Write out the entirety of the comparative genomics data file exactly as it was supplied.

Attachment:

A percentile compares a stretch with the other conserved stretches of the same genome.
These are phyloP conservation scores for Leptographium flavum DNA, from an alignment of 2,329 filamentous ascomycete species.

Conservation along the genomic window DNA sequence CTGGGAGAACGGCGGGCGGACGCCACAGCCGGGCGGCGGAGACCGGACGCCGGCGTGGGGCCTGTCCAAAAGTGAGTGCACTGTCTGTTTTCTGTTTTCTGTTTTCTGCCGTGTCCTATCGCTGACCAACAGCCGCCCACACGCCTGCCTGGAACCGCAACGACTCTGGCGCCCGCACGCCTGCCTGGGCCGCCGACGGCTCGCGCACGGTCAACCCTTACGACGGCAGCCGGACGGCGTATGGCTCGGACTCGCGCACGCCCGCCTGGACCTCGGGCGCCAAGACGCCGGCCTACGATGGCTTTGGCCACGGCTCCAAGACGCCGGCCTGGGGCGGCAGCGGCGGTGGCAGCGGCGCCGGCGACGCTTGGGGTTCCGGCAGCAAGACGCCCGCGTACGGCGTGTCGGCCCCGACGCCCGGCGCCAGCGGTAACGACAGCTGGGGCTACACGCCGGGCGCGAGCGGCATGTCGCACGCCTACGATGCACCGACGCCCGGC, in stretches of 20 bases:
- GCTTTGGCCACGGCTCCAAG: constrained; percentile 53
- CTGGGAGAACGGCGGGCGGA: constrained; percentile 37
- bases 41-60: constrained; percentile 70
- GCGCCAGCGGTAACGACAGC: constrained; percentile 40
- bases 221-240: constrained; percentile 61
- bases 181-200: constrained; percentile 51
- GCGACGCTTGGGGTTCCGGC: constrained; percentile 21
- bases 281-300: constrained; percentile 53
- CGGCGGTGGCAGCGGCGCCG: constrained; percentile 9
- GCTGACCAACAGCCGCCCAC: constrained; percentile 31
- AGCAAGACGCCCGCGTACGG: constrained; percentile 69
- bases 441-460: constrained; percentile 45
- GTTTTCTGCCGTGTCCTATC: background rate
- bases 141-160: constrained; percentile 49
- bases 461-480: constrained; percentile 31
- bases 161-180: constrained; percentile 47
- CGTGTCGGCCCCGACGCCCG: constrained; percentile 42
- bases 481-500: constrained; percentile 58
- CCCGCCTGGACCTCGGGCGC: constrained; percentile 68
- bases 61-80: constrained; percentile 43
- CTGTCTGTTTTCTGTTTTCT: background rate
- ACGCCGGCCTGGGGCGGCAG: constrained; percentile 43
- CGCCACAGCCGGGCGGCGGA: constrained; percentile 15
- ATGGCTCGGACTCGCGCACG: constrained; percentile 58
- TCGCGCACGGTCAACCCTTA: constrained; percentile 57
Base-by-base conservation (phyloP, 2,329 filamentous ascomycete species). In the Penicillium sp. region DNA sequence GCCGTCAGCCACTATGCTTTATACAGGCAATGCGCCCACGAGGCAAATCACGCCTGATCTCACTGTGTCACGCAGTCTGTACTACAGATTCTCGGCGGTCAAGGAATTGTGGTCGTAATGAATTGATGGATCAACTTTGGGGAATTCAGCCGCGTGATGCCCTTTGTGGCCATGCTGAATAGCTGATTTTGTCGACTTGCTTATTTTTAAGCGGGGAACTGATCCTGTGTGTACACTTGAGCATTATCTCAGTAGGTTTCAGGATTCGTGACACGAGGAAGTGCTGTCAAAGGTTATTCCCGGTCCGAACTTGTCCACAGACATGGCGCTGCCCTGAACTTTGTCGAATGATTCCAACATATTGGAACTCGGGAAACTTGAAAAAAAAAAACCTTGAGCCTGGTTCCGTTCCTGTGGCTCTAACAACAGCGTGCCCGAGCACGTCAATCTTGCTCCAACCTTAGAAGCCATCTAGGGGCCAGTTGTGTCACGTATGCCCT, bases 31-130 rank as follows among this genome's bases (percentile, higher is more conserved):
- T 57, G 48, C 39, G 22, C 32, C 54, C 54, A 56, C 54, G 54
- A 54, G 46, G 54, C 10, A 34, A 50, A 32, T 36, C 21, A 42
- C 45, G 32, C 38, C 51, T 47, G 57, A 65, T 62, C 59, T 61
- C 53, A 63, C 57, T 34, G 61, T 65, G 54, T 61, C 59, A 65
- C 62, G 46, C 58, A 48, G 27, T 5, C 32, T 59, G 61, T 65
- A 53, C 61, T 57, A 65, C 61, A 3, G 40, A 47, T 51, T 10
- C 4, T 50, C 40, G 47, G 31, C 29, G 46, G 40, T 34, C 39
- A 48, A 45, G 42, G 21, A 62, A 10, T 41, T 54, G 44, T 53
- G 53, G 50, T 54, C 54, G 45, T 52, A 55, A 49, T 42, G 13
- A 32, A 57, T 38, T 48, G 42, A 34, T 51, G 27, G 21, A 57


A percentile compares a stretch with the other conserved stretches of the same genome.
These are phyloP conservation scores for Leptographium flavum DNA, from an alignment of 2,329 filamentous ascomycete species.

Conservation along the genomic window DNA sequence CTGGGAGAACGGCGGGCGGACGCCACAGCCGGGCGGCGGAGACCGGACGCCGGCGTGGGGCCTGTCCAAAAGTGAGTGCACTGTCTGTTTTCTGTTTTCTGTTTTCTGCCGTGTCCTATCGCTGACCAACAGCCGCCCACACGCCTGCCTGGAACCGCAACGACTCTGGCGCCCGCACGCCTGCCTGGGCCGCCGACGGCTCGCGCACGGTCAACCCTTACGACGGCAGCCGGACGGCGTATGGCTCGGACTCGCGCACGCCCGCCTGGACCTCGGGCGCCAAGACGCCGGCCTACGATGGCTTTGGCCACGGCTCCAAGACGCCGGCCTGGGGCGGCAGCGGCGGTGGCAGCGGCGCCGGCGACGCTTGGGGTTCCGGCAGCAAGACGCCCGCGTACGGCGTGTCGGCCCCGACGCCCGGCGCCAGCGGTAACGACAGCTGGGGCTACACGCCGGGCGCGAGCGGCATGTCGCACGCCTACGATGCACCGACGCCCGGC, in stretches of 20 bases:
- GCTTTGGCCACGGCTCCAAG: constrained; percentile 53
- CTGGGAGAACGGCGGGCGGA: constrained; percentile 37
- bases 41-60: constrained; percentile 70
- GCGCCAGCGGTAACGACAGC: constrained; percentile 40
- bases 221-240: constrained; percentile 61
- bases 181-200: constrained; percentile 51
- GCGACGCTTGGGGTTCCGGC: constrained; percentile 21
- bases 281-300: constrained; percentile 53
- CGGCGGTGGCAGCGGCGCCG: constrained; percentile 9
- GCTGACCAACAGCCGCCCAC: constrained; percentile 31
- AGCAAGACGCCCGCGTACGG: constrained; percentile 69
- bases 441-460: constrained; percentile 45
- GTTTTCTGCCGTGTCCTATC: background rate
- bases 141-160: constrained; percentile 49
- bases 461-480: constrained; percentile 31
- bases 161-180: constrained; percentile 47
- CGTGTCGGCCCCGACGCCCG: constrained; percentile 42
- bases 481-500: constrained; percentile 58
- CCCGCCTGGACCTCGGGCGC: constrained; percentile 68
- bases 61-80: constrained; percentile 43
- CTGTCTGTTTTCTGTTTTCT: background rate
- ACGCCGGCCTGGGGCGGCAG: constrained; percentile 43
- CGCCACAGCCGGGCGGCGGA: constrained; percentile 15
- ATGGCTCGGACTCGCGCACG: constrained; percentile 58
- TCGCGCACGGTCAACCCTTA: constrained; percentile 57
Base-by-base conservation (phyloP, 2,329 filamentous ascomycete species). In the Penicillium sp. region DNA sequence GCCGTCAGCCACTATGCTTTATACAGGCAATGCGCCCACGAGGCAAATCACGCCTGATCTCACTGTGTCACGCAGTCTGTACTACAGATTCTCGGCGGTCAAGGAATTGTGGTCGTAATGAATTGATGGATCAACTTTGGGGAATTCAGCCGCGTGATGCCCTTTGTGGCCATGCTGAATAGCTGATTTTGTCGACTTGCTTATTTTTAAGCGGGGAACTGATCCTGTGTGTACACTTGAGCATTATCTCAGTAGGTTTCAGGATTCGTGACACGAGGAAGTGCTGTCAAAGGTTATTCCCGGTCCGAACTTGTCCACAGACATGGCGCTGCCCTGAACTTTGTCGAATGATTCCAACATATTGGAACTCGGGAAACTTGAAAAAAAAAAACCTTGAGCCTGGTTCCGTTCCTGTGGCTCTAACAACAGCGTGCCCGAGCACGTCAATCTTGCTCCAACCTTAGAAGCCATCTAGGGGCCAGTTGTGTCACGTATGCCCT, bases 31-130 rank as follows among this genome's bases (percentile, higher is more conserved):
- T 57, G 48, C 39, G 22, C 32, C 54, C 54, A 56, C 54, G 54
- A 54, G 46, G 54, C 10, A 34, A 50, A 32, T 36, C 21, A 42
- C 45, G 32, C 38, C 51, T 47, G 57, A 65, T 62, C 59, T 61
- C 53, A 63, C 57, T 34, G 61, T 65, G 54, T 61, C 59, A 65
- C 62, G 46, C 58, A 48, G 27, T 5, C 32, T 59, G 61, T 65
- A 53, C 61, T 57, A 65, C 61, A 3, G 40, A 47, T 51, T 10
- C 4, T 50, C 40, G 47, G 31, C 29, G 46, G 40, T 34, C 39
- A 48, A 45, G 42, G 21, A 62, A 10, T 41, T 54, G 44, T 53
- G 53, G 50, T 54, C 54, G 45, T 52, A 55, A 49, T 42, G 13
- A 32, A 57, T 38, T 48, G 42, A 34, T 51, G 27, G 21, A 57